When that doctor asked me, ‘Son, how did you get in this condition?’
I said, ‘Hey sawbones, I’m just carrying on an ole family tradition.’
–Hank Williams, Jr., Song Lyric, Family Tradition.
The intergenerational transmission of addiction and related problems has been documented for more than two centuries. Put simply, the children of alcohol and other drug (AOD) dependent parents are at increased risk of developing such problems, even when raised in alternative environments. Risks are amplified when combined with other factors, e.g., adverse childhood experiences, early age of onset of drug use, co-occurring medical or psychiatric disorders, enmeshment in drug-saturated social environments, and limited problem-solving assets.
In earlier publications, my co-authors and I have addressed the sources of such risks as well as potential strategies for breaking intergenerational cycles (e.g., see HERE and HERE). The challenge we faced in proposing potential solutions is linked to a much larger issue. The AOD research establishment has historically focused on illuminating the psychopharmacology of intoxicating substances, cataloguing the pathologies of acute and chronic drug consumption, and describing and evaluating the short-term effects of educational or clinical interventions designed to alter the course of substance use and substance use disorders (SUD). Absent from this research agenda have been rigorous studies to elucidate the prevalence, pathways, styles, and stages of long-term personal and family recovery across cultural contexts. Without such a recovery research agenda, some of the most important questions facing individuals, families, and communities remain both unasked and unanswered.
If, for example, we followed a large community and clinical sample of parents meeting diagnostic criteria for a substance use disorder (SUD) and examined the prevalence of AOD use, risky use, and SUD among their children, what would we discover with regard to the following five questions?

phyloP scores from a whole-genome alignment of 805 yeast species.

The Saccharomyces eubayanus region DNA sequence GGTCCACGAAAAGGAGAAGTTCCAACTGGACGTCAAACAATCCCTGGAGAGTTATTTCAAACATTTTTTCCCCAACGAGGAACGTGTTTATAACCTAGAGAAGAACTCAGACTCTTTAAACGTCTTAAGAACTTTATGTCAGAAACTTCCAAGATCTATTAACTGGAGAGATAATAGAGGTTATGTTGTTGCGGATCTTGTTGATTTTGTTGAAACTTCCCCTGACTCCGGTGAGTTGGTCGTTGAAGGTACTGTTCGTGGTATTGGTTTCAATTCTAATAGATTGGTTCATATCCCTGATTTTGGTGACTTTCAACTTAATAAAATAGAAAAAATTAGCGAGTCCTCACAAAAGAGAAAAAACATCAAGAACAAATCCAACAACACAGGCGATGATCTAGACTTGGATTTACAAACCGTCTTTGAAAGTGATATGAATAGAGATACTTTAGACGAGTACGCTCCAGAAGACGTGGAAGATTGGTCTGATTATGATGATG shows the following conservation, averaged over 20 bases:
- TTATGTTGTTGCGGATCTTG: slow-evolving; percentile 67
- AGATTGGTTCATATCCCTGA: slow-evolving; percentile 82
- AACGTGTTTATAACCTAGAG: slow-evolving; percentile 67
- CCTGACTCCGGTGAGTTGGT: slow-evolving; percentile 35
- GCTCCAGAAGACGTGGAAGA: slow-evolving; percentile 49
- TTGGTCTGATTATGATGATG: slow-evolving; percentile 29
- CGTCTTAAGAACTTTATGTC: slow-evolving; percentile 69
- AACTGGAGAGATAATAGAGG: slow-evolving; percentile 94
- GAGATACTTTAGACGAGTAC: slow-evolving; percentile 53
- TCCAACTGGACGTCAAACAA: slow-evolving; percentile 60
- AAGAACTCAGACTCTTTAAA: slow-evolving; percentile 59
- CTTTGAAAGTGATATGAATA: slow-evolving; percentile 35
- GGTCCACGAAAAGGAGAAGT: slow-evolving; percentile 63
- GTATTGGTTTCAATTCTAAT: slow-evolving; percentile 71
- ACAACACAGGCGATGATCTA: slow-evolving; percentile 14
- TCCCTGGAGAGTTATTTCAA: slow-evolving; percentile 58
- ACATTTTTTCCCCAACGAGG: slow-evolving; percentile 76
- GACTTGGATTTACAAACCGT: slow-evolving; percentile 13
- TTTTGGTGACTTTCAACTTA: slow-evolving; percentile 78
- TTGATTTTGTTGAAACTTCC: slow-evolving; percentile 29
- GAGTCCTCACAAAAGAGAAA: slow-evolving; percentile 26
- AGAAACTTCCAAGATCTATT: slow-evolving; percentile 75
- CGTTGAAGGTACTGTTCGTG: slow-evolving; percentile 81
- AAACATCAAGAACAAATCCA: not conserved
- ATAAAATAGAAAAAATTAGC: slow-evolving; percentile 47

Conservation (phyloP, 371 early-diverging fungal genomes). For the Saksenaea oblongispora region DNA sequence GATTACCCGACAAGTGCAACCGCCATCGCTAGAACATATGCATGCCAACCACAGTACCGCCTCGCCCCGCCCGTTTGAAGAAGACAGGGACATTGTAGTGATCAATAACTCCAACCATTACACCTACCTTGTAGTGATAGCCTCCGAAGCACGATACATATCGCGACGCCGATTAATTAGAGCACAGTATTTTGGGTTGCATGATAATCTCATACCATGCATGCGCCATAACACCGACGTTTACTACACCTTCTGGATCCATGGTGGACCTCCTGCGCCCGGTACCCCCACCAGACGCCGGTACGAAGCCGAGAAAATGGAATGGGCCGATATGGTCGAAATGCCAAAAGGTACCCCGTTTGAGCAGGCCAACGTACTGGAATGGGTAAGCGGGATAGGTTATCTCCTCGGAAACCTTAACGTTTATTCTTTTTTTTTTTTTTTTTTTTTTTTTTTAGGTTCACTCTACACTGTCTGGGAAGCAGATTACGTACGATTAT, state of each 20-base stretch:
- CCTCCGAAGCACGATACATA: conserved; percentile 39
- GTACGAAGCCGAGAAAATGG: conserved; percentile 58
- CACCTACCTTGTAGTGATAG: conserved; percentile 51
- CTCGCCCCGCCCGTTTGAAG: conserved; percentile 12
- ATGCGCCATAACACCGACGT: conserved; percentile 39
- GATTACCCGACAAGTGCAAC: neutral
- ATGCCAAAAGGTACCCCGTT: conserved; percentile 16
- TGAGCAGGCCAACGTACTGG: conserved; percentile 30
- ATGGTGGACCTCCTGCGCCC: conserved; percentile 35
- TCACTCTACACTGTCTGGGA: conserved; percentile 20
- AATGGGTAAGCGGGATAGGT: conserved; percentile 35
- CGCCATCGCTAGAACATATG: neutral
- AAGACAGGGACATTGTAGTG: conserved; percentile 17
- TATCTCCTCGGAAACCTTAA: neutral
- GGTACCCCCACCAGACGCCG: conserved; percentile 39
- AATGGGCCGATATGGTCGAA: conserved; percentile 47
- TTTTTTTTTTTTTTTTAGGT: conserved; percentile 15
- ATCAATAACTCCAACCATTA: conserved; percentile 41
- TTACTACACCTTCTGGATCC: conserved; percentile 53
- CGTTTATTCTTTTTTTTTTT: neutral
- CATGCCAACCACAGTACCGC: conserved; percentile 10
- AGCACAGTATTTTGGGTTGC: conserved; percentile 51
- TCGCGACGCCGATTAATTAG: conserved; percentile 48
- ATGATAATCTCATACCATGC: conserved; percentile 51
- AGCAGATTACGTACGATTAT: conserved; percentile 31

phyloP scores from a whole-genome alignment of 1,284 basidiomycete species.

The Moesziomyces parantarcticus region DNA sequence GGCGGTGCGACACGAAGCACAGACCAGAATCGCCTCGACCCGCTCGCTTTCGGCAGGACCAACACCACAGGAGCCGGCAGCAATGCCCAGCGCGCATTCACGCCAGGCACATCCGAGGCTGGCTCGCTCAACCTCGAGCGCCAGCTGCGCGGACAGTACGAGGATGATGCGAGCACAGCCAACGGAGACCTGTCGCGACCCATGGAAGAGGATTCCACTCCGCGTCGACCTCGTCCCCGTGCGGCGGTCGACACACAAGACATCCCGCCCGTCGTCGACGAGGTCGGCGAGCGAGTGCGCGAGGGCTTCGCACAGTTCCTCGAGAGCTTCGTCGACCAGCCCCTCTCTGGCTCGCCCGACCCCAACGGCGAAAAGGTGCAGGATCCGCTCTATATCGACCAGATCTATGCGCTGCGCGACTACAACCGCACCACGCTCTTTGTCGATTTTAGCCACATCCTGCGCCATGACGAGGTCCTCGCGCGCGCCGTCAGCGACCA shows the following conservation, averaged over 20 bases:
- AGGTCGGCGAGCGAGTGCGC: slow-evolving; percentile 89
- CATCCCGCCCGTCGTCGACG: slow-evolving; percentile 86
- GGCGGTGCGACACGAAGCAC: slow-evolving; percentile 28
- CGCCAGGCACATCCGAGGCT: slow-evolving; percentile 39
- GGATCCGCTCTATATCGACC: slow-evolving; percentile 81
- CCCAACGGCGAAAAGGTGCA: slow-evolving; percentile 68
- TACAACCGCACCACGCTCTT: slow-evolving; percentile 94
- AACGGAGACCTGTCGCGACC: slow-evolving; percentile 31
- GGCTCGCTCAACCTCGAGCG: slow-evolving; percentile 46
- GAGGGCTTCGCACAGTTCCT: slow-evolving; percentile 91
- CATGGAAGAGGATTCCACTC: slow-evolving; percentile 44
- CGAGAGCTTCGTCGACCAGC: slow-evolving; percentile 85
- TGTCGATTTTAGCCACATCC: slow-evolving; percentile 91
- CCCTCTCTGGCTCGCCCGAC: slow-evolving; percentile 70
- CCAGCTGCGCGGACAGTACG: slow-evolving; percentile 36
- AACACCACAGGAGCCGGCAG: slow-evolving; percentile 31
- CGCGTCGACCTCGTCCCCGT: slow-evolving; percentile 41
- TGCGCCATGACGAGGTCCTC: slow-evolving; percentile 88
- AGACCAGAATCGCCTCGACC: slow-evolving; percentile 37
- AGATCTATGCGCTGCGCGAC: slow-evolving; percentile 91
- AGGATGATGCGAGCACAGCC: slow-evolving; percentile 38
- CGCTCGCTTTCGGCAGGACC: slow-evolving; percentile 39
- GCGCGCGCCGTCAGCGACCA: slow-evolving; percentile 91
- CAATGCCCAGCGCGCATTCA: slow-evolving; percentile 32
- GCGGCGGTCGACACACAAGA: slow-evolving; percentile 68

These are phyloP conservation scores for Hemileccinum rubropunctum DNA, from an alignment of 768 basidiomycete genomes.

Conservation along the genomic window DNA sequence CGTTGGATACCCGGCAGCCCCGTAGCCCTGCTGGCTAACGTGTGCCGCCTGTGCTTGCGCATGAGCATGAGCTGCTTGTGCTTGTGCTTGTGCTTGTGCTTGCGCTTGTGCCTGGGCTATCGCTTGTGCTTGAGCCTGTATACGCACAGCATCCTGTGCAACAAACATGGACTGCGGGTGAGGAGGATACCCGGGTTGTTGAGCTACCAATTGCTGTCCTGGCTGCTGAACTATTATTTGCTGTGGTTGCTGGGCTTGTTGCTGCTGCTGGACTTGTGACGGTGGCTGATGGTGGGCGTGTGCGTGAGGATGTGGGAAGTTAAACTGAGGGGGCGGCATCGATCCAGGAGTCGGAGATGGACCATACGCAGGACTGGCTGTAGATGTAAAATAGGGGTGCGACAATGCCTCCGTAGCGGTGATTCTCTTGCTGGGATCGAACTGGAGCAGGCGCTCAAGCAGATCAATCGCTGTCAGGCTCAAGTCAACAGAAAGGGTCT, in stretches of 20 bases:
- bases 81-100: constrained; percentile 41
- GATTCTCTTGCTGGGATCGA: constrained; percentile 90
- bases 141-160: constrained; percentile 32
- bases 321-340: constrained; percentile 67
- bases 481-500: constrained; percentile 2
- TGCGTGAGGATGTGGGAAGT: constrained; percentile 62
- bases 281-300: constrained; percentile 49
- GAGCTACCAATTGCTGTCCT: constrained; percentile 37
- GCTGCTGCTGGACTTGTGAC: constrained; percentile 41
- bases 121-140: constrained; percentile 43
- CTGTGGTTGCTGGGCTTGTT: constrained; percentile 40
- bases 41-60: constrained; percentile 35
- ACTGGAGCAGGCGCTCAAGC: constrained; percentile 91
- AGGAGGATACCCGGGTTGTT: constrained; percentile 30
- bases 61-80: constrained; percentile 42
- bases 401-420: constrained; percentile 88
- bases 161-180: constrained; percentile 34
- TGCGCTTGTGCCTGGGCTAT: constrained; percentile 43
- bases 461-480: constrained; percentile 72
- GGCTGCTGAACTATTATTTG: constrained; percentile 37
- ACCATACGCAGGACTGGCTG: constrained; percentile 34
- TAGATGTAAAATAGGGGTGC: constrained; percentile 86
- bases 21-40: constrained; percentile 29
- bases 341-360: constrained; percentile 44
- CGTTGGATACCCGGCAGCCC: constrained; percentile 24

Does recovery of a parent reduce the likelihood of that parent’s children developing a SUD compared to parents who have not achieved recovery?
Does parental recovery increase the likelihood of recovery for any of their children who experience a SUD compared to children of parents who have not achieved remission?
Does parental involvement in professionally-directed addiction treatment or a recovery mutual aid group affect the intergenerational transmission of SUDs and the recovery prognosis of their children?
Does the participation of a child in his or her parent’s addiction treatment or in a family-focused peer recovery support group affect that child’s future vulnerability for experiencing or recovering from a SUD?
For parents who have experienced a SUD, are there parental actions associated with lower SUD risks for their children?
These are not obscure academic questions—the addictionologist’s equivalent of how many brain cells can dance on the head of a pin. They are instead questions of enormous concern to every parent who has experienced an alcohol or other drug problem and to every parent in recovery. It is time, no, past time, for such questions to be answered. If even partial answers to these questions are available, why have they not been widely disseminated to those most directly affected? Is anyone at the National Institute on Drug Abuse and the National Institute on Alcohol Abuse and Alcoholism listening?
Apparently so. McCutcheon and colleagues have just published a NIAAA/NIDA-funded study in the renowned journal, Addiction, that is among the first to explore the questions raised above. The study examined whether the odds of remission from an alcohol use disorder (AUD) increased depending on the existence of relatives in AUD remission. The likelihood of remission was more than three times greater for those related to someone in AUD remission compared to those related to someone with persistent AUD. What remains unclear is whether this remission advantage is a function of heritable traits that increase remission probabilities (i.e., a form of biological recovery capital) or whether this advantage springs from social contagion (e.g., the influence of one family member in recovery upon another family member in need of recovery.) This is the most definitive report to date on the intergenerational transmission of increased odds of recovery from addiction. We have long known that the risk of addiction runs in families; there is now preliminary evidence that this is also true of addiction recovery. Future research may illuminate how the odds of transmitting such resilience may be increased.
William (“Bill”) White
Emeritus Senior Research Consultant at Chestnut Health System
Read all of Bill White's Blog Posts on his website here www.williamwhitepapers.com